Lay the sliced tomatoes in overlapping circles in the base of the buttered dish so the bottom is completely covered. Spread drained tomatoes evenly over the top and sprinkle with the shredded basil. Dollop spoonfuls of the batter over the tomatoes, then, with lightly floured hands,pat it out with your fingers to spread it evenly. (Don’t worry if there are a few little gaps – they will fill out as the pie cooks.) Bake for 30-35 minutes or until the pie is risen and golden. (The time will vary a bit depending on how thick your dish is.)

Test it by inserting a fine skewere into the pie, if it comes out clean the pie is ready. Remove teh pie from the oven and leave it to settle in the dish for 5 minutes before inverting it onto a warm serving platter. Mop up any juices that seep out onto the platter and scatter over basil leaves.

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The versatile chickpea

Who would have thought it. Chickpeas in a cake. Well actually James Reeson did. James who, you ask? Well back in 2002 he was the “celebrity chef” featured in the March delicious. magazine. Famous for his pony tail and a show called “Alive & Cooking“. No, still don’t remember??? Not so much a celebrity anymore. But he did come up with this genius idea to combine chickpeas and apricots into a cake. The combination intrigued me so I had to give it a go.

The chickpeas are blended with dried apricots and apricot nector so you can’t really pick up on their flavour. In fact, if I did a blind tasting with you I am sure that you wouldn’t even know that there was chickpeas in the cake.

The end result is a very mild tasting, beautifully moist cake. The next time I make it (and I will definitely make it again!) I might pimp it up a bit and add the zest of an orange and maybe replace the apricot nectar with fresh orange juice to reduce the amount of sugar in the cake.

Chickpeas are so incredibly versatile. Adding them to a cake was just a genius idea!

X Bree

Chickpea & apricot cake

Chickpea & apricot cake

chickpea & apricot cake

Serves 6-8

delicious. magazine, (Mar 2002, p. 127)

125g dried apricots
350ml apricot nectar
2 cups cooked chickpeas (canned are fine)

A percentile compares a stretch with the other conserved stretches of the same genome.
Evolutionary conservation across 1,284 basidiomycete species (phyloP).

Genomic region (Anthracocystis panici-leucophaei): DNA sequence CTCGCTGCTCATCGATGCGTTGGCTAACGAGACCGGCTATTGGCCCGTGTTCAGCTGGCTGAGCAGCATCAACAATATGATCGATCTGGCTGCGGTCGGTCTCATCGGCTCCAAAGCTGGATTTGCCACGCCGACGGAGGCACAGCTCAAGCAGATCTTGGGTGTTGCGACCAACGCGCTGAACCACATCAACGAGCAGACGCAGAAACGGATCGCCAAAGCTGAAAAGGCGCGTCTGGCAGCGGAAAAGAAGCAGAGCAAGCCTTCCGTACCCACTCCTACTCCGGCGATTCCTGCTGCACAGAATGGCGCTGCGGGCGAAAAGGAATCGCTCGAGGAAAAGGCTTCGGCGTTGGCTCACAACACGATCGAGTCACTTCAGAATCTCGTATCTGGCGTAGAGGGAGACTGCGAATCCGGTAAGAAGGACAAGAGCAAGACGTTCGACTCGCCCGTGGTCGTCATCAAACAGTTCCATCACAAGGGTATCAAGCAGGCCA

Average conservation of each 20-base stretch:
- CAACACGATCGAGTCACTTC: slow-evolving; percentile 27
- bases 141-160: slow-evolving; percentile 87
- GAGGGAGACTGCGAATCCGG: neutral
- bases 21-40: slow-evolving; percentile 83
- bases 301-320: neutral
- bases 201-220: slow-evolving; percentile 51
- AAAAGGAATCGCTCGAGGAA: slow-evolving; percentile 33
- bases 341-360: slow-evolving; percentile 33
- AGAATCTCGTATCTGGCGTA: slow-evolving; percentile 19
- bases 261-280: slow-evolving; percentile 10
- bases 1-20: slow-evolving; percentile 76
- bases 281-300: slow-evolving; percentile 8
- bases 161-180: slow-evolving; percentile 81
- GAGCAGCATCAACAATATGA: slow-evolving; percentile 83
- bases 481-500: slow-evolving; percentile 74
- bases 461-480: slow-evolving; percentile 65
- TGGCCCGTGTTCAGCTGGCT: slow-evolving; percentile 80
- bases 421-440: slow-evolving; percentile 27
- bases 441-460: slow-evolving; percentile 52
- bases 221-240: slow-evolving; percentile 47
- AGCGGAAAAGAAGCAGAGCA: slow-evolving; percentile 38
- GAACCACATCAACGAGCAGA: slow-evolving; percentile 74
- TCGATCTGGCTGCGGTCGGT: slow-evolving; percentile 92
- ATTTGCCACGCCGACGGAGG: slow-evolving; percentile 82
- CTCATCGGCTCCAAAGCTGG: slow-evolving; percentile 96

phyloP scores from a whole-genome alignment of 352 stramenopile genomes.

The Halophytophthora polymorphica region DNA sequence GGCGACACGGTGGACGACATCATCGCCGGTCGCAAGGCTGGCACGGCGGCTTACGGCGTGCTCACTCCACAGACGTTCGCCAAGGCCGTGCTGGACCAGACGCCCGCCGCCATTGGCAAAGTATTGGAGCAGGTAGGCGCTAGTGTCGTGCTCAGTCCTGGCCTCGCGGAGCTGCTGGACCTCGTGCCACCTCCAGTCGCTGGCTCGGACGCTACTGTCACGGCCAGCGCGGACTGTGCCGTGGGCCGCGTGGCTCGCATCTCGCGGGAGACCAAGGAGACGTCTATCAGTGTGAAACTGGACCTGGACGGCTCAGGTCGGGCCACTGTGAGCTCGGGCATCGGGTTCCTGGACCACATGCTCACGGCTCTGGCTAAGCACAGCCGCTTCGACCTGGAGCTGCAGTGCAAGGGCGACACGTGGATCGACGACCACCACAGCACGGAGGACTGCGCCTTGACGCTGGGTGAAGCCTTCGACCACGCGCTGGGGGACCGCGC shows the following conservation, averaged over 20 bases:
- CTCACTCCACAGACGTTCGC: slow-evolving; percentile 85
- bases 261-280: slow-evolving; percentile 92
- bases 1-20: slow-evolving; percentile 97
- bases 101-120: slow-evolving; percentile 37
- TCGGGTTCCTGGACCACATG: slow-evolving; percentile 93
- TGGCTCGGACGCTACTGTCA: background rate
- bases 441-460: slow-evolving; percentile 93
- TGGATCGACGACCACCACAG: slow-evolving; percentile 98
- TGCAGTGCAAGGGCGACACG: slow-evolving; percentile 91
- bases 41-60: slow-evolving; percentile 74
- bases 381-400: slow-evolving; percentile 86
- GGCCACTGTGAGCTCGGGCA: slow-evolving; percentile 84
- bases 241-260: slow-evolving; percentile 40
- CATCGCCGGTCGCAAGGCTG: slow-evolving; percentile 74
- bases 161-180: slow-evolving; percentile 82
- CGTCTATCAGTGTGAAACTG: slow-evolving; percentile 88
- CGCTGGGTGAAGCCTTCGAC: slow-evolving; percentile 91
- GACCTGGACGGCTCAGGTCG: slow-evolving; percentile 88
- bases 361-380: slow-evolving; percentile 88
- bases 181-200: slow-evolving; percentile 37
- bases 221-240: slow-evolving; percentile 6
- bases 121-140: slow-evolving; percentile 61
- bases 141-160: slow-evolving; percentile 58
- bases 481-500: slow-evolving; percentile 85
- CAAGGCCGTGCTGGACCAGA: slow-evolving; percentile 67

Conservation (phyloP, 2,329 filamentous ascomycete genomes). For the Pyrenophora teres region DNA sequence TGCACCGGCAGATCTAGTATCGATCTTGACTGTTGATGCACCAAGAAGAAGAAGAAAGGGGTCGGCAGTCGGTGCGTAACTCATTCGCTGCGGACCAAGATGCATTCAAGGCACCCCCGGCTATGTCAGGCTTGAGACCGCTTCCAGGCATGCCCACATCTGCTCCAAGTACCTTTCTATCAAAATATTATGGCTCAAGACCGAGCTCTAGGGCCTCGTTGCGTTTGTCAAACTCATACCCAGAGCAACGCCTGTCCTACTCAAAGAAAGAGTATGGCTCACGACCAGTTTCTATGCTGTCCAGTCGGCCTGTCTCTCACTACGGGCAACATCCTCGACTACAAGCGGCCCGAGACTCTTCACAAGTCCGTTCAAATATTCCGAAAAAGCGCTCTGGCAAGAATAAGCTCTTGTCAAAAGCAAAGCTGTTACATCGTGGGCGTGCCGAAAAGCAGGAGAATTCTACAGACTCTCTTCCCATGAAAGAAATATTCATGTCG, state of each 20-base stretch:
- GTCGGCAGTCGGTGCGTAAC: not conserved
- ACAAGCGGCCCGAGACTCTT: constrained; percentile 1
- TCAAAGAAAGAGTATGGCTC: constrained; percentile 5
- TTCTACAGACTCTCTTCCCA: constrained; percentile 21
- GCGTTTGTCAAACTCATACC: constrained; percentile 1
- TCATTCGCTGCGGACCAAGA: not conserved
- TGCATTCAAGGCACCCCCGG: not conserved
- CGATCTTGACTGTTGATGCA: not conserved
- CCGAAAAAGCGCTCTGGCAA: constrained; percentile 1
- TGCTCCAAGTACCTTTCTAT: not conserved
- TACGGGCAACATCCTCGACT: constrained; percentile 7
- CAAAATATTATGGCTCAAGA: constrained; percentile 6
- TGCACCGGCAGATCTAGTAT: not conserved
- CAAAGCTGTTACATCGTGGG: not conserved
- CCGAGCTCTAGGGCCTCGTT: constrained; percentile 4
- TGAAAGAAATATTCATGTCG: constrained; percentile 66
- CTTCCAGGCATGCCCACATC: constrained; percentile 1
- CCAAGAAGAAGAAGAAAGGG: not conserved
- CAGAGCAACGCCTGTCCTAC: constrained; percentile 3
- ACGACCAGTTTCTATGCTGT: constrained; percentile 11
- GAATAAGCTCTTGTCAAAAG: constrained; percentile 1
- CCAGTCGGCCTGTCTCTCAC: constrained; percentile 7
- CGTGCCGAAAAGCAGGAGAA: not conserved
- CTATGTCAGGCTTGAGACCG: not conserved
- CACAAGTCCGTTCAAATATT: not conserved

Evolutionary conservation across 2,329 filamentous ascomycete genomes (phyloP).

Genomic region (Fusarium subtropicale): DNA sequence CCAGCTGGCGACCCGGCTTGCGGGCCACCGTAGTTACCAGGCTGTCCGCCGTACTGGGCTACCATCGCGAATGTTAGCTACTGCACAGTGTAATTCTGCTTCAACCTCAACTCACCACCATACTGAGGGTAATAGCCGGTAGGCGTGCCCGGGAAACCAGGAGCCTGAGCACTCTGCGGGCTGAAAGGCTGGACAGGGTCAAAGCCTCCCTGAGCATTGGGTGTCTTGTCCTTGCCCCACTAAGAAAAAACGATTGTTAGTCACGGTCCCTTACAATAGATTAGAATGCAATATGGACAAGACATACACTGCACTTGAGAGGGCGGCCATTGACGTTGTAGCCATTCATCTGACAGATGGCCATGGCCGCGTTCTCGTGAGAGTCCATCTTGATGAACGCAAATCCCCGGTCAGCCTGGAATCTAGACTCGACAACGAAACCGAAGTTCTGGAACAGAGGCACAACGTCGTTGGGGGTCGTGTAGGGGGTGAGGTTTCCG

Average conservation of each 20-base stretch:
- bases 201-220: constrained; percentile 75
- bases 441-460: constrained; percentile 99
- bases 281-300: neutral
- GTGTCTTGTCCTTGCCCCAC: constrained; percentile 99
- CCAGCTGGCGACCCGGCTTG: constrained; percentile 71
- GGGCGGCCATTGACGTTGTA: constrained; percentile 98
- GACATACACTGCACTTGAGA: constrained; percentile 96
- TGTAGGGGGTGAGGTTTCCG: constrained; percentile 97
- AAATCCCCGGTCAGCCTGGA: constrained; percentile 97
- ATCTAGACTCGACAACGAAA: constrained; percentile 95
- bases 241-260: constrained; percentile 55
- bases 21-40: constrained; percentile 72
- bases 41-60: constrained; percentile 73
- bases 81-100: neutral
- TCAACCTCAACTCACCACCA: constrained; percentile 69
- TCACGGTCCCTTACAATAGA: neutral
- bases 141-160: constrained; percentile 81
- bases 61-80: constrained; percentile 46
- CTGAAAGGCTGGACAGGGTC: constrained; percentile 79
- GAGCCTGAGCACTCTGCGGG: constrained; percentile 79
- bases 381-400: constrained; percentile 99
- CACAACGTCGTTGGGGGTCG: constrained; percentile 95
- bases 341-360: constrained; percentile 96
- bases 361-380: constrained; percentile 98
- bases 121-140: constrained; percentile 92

3/4 cup brown sugar
250g self raising flour, sifted
100g (1 cup) desiccated coconut
50ml olive oil (coconut oil would be nice too!)
4 egg whites
Icing sugar, to dust
Thick greek yoghurt and honey, optional, to serve

Preheat oven to 170 degrees celcius. Grease and line base of a 10 x 23cm loaf pan.

Place apricots and nectar in a bowl and set aside for 30 minutes to soak. Transfer to a saucepan over medium heat and simmer for 15 minutes. Add chickpeas and cook for 5 minutes. Set aside to cool. Place in a food processor and blend until a smooth puree. Add the sugar and blend for a few more seconds. Tip into a bowl and fold in the flour, coconut and a pinch of salt. Add the oil and 100ml water and stir to make a smooth batter.

In a separate bowl, beat egg whites until soft peaks form. Gently fold into batter until combined. Pour in the loaf pan and bake for 1 hour until a skewer inserted into the centre comes out clean. (If it browns too quickly, cover with foil.) Turn onto a wire rack to cool.

Dust with icing sugar and serve with thick yoghurt and a drizzle of honey, if desired.

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This little piggy went in my oven…

Pork. Not something I cook often. In fact, I can’t remember the last time I cooked it. Maybe a bit of mince in a spag bol or a chop to appease Mr Picky Palette’s demands for a taste of his youth. But here I go – pushing my culinary boundaries.

I confess to being a little bit confronted by the 1.5kg of pork shoulder, on the bone, which I purchased from my local meat man. I was a little bit overwhelmed by that kind of porky smell that pork has (funny that!). Fortunately, the recipe I had chosen to make, Katie Quinn Davies Slow-roasted pork & red wine ragu with pappardelle from the March 2013 issue of delicious. magazine, required very little preparation. A good season with salt and pepper. Pop it on a rack. Underneath, in a roasting tray, place a couple of roughly chopped onions, a whole head of peeled garlic, a cup of water and half a bottle of red wine (preferably shiraz). It then goes into a slow oven (140 degrees celcius) for six hours!

This is a recipe you definately want to get started first thing in the morning if you want to eat your dinner sometime before midnight!

Ready to go into the over for 6 hours